When we needed a break from the hustle we spread out in one of our giant two bedroom apartments or lounged in the rooftop pool, which was the perfect depth for half the kids to figure out swimming, one to show off his fish-like abilities, and one to dance until exhaustion put her in danger of drowning.

Before we knew it our time was up. To spare the tears and the sadness, goodbyes are generally best kept brief.  That’s how we said goodbye at the end of ten days together and it’s how I’ll say it here.  They went home, which is a good feeling even after the best of vacations–even when it is 100 degrees colder (no, I’m not exaggerating) than where you left.  And we went back to a place that felt that much more like home for them having had been there.


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I have reached the point of the evening where dusting the children with water from the tap feels like sprinkling them with holy water.  Instantly washing away the dirt from a days activities.
Listening to joyful laughter coming from the third floor upstairs does not motivate me to move from the couch in the kitchen (why did I think it was a good idea to put a couch in the kitchen?) to the sink to wash the dishes, to the bathroom to wash the children.
It’s a Monday night, Monday of a holiday weekend which means tomorrow is really kind of Monday all over again.  Bookbags are packed, library books have been found.  Notes to retrieve children early for dentist appointments are written, signed, sealed and delivered to the all-important yellow folder.  Looking ahead to this weeks schedule sees no week day night with less than two activities.  Somehow I have failed miserably in the “I will not overscheduled my children or family” goal.
Still it all seems a trivial nuisance when I remember that this is the week, hopefully, fingers crossed, that airline gods will come together for us and we will buy our tickets for South America.  Months before journey, let the dreams begin.
Before tickets can be purchased, before dreams become reality, there are dishes to do and childre’sn hair to scrub.  Jammies to find and bedtime stories to read. Tucking in to happen and re-tucking in along with glasses of water and reminders that even if you slept for an hour in the car ride home today it is still bedtime and tomorrow is another day.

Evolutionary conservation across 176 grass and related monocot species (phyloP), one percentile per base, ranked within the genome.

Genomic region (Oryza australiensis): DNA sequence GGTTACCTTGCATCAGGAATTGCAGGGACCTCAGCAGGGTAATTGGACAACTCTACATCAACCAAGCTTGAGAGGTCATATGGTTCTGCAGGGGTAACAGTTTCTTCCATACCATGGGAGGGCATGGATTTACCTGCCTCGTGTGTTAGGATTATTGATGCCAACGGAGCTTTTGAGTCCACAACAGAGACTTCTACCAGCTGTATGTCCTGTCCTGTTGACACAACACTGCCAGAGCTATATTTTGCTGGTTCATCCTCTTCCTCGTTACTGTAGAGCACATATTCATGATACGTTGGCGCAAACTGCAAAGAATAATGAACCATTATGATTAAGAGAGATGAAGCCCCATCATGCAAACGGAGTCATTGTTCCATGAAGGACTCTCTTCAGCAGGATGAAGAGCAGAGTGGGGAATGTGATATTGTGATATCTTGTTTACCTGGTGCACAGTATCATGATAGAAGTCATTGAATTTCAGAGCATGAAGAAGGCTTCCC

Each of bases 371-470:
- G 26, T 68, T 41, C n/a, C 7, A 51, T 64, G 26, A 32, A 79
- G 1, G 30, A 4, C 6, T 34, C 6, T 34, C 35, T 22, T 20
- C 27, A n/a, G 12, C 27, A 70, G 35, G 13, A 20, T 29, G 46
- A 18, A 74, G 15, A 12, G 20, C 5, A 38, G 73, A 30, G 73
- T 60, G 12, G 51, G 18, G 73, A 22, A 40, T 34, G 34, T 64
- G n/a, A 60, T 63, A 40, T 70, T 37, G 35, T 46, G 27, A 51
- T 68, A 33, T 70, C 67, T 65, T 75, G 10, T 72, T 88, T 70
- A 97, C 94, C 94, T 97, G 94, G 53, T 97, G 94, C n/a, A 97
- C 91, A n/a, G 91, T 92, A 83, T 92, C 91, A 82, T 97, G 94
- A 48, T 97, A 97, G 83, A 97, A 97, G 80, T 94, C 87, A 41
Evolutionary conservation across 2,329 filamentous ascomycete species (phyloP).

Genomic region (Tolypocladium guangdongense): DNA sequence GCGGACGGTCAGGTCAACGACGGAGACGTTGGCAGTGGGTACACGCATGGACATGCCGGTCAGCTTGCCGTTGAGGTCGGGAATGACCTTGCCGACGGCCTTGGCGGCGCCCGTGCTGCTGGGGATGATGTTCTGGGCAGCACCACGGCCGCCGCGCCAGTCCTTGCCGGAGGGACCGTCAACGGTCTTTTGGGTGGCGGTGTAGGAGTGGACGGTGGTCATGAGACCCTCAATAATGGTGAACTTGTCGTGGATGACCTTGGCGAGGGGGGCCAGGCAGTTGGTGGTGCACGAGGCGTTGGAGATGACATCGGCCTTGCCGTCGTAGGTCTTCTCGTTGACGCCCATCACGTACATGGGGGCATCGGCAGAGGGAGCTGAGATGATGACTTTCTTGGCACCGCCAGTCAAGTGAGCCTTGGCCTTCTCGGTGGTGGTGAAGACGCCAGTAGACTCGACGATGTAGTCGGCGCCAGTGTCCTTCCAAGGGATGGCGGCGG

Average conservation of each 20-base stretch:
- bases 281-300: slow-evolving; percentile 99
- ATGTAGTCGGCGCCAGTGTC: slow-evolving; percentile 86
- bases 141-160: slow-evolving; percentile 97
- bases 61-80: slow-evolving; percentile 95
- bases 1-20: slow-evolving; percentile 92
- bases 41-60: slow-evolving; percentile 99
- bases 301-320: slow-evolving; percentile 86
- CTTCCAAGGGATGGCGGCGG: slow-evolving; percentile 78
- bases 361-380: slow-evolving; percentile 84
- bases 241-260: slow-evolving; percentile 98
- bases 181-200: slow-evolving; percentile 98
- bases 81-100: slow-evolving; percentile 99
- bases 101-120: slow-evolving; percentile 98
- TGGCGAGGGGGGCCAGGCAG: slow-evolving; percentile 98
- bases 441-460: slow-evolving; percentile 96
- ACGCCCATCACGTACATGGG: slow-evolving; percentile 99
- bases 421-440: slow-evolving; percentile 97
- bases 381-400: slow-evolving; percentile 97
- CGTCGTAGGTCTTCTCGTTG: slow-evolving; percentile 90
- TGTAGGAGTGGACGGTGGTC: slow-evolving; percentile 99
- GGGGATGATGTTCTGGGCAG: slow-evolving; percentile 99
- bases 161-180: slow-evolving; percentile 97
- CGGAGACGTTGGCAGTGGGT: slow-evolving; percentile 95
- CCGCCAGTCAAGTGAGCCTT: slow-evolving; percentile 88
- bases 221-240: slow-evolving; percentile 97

You know what is hard, thinking anything you write is clever or witty when you are sharing a blog with Rachel.  I have had a very busy and insane last few weeks which has led to the static silence from my end of the blog, but that’s not to say I haven’t been typing away.  Every time I think I am getting something together she goes and makes the drugstore sound witty and charming.  That is just one of the many reasons we love her.  Who else do you know that can do that?

Life here is far less exotic.  Everyone in my house spends the whole day speaking the same language, unless you count the times when Mette speaks in Mette language.  Otto started first grade last week which is new and amazing and perhaps a little bit exotic.  But it’s in the same school he went to last year, he takes the same bus, at the same time and for the most part requests I pack him the same lunch he had last year.  Change in the details is not something he handles well.  Mette is chomping at the bit to start school next week where she is graduating to the almighty afternoon class!  Every day no less!  We are counting the hours until it starts.  Each for our own reasons.

There is no exotic pharmacy filled with magical potions in glorious packaging, but they did start restocking the toothpaste I like again at the local CVS, so that’s exciting.  We, like many other readers, are living vicariously through the exotic stories of “down on the other side of the world.”

While I would be lying to say I am not jealous of the adventures, though not the germ part, I have to admit it is also a daily reminder to enjoy the slow, predictable life here in our sleepy little town.  When our family returned from 6 months abroad last year the kids and I happily spent the first two weeks home without leaving the block.  The first time I ventured three blocks downtown to the pharmacy (do we really go to pharmacies this much??) it felt like I was in a new foreign land, again.  We were so content to have our own house again nothing else.   We are lucky enough to have a core group of friends who were better able to anticipate this new lifestyle and made frequent visits to our house.  Allowing us to feel social from the safety of a pajamas that make it to the dinner table.